Were Ethiopian Airlines ‘bunker busters’ on its way to Eritrea?

Written by Staff Writer, CNN

“The use of commercial air transportation for official business is not new to Ethiopia’s aviation industry,” said Adam DeRuiter, a traveling lecturer in economics at University College London. “It’s used during political crises, most notably in the post-colonial years when there was a bad legal climate.”

“The historical precedent of this is a Saudi Arabian airline delivering arms to Yemen, for example, when the Saudis wanted to support the Saleh regime,” he said.

Migueddich Gebremariam, an air transport expert at Bournemouth University, added that the blockade was likely the “most high-profile incident in its history.”

King Mohammed bin Saud Al-Saud (center) in 1984 after receiving thousands of weapons. Credit: DPA/Hulton Archive/Getty Images

“I wouldn’t be surprised if the government wasn’t happy that we were still able to run its flagships,” he said.

“It did manage to get them out at one point, and I would imagine the government is still in contact with a lot of these people.”

The Boeing B777-200 was en route from Addis Ababa to Kenya when it was allegedly loaded with anti-tank missiles, according to claims made in an interview with aviation journalist Jim Laidlaw — a story that was originally reported by Kenyon Tours , an aviation news website based in Scotland.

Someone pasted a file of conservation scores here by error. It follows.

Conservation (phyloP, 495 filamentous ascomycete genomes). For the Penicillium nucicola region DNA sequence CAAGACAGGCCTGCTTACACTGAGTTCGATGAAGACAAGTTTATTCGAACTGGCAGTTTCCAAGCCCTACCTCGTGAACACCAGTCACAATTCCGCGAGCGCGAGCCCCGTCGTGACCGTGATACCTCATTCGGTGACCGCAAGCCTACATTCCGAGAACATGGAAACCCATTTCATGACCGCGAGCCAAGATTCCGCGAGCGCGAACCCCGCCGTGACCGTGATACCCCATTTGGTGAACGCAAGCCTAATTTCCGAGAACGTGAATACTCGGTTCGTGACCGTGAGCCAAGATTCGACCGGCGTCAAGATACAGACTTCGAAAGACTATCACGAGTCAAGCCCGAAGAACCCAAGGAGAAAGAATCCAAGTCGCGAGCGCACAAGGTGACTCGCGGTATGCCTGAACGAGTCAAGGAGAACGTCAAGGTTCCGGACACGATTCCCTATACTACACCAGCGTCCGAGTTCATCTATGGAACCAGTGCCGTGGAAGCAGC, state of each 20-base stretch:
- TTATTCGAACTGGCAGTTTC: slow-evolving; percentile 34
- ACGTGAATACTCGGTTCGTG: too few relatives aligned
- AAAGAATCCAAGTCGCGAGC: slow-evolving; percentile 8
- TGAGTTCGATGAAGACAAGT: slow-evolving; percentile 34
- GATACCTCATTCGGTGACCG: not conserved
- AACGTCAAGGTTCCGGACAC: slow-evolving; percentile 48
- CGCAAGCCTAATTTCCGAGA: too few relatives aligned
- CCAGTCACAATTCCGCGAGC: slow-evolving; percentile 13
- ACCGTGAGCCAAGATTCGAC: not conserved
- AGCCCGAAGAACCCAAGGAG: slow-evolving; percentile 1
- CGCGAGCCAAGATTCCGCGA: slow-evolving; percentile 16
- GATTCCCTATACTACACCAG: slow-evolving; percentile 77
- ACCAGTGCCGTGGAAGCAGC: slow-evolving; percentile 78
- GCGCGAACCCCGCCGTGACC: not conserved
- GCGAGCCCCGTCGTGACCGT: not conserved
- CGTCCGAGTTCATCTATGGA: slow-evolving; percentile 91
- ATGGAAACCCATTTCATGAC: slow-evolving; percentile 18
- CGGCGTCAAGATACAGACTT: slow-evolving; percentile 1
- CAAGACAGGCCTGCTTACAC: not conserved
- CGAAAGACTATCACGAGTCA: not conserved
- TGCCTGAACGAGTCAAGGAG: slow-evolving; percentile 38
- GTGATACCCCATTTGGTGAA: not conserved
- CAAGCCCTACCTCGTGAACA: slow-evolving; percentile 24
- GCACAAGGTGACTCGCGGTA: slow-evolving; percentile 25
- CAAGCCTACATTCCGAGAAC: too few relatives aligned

The official Ethiopian Airlines Facebook page shows the B777-200 to be a Boeing 777-200. Credit: facebook/Ethiopian Airlines

Clutching a sword, the plane — with its cockpit open — was reportedly forced to make an emergency landing in northern Kenya on January 11, 2018, when a radar plot showed what appeared to be a rocket fire on its path.

The plane departed again that evening, with 256 passengers and 13 crew members. However, the subsequent controversy surrounding the cargo continued to reverberate in aviation circles.

The jet was back in Ethiopian airspace within a month, although the airline’s Facebook page posted an update saying it “does not carry goods that could be used in an unlawful manner to endanger life or pose a threat to national security.”

While there is little doubt that the weapons are legitimate, a former top Ethiopian military officer was quoted by Reuters as saying that the cargo “could have been a type of cluster bomb.”

Cluster munitions, also known as “bunker busters,” spread dozens of small, deadly bombs over a wide area, which can explode almost anywhere once they’re released.

Ethiopian Airlines lists the B777-200 as one of its Global 777 jets. Credit: Ethiopian Airlines

Ethiopian Airlines told CNN that the B777 is an “out-of-service aircraft.” The Boeing planes have a significant number of mechanical problems and features of the aircraft that are no longer up to scratch.

According to a note from 2014 obtained by CNN, the airline had 3,426 serious safety incidents in the five years since it was introduced to its fleet, including 14 of which were classified as “critical.” The airline did not respond to CNN’s request for comment on the breakdown of the statistics.

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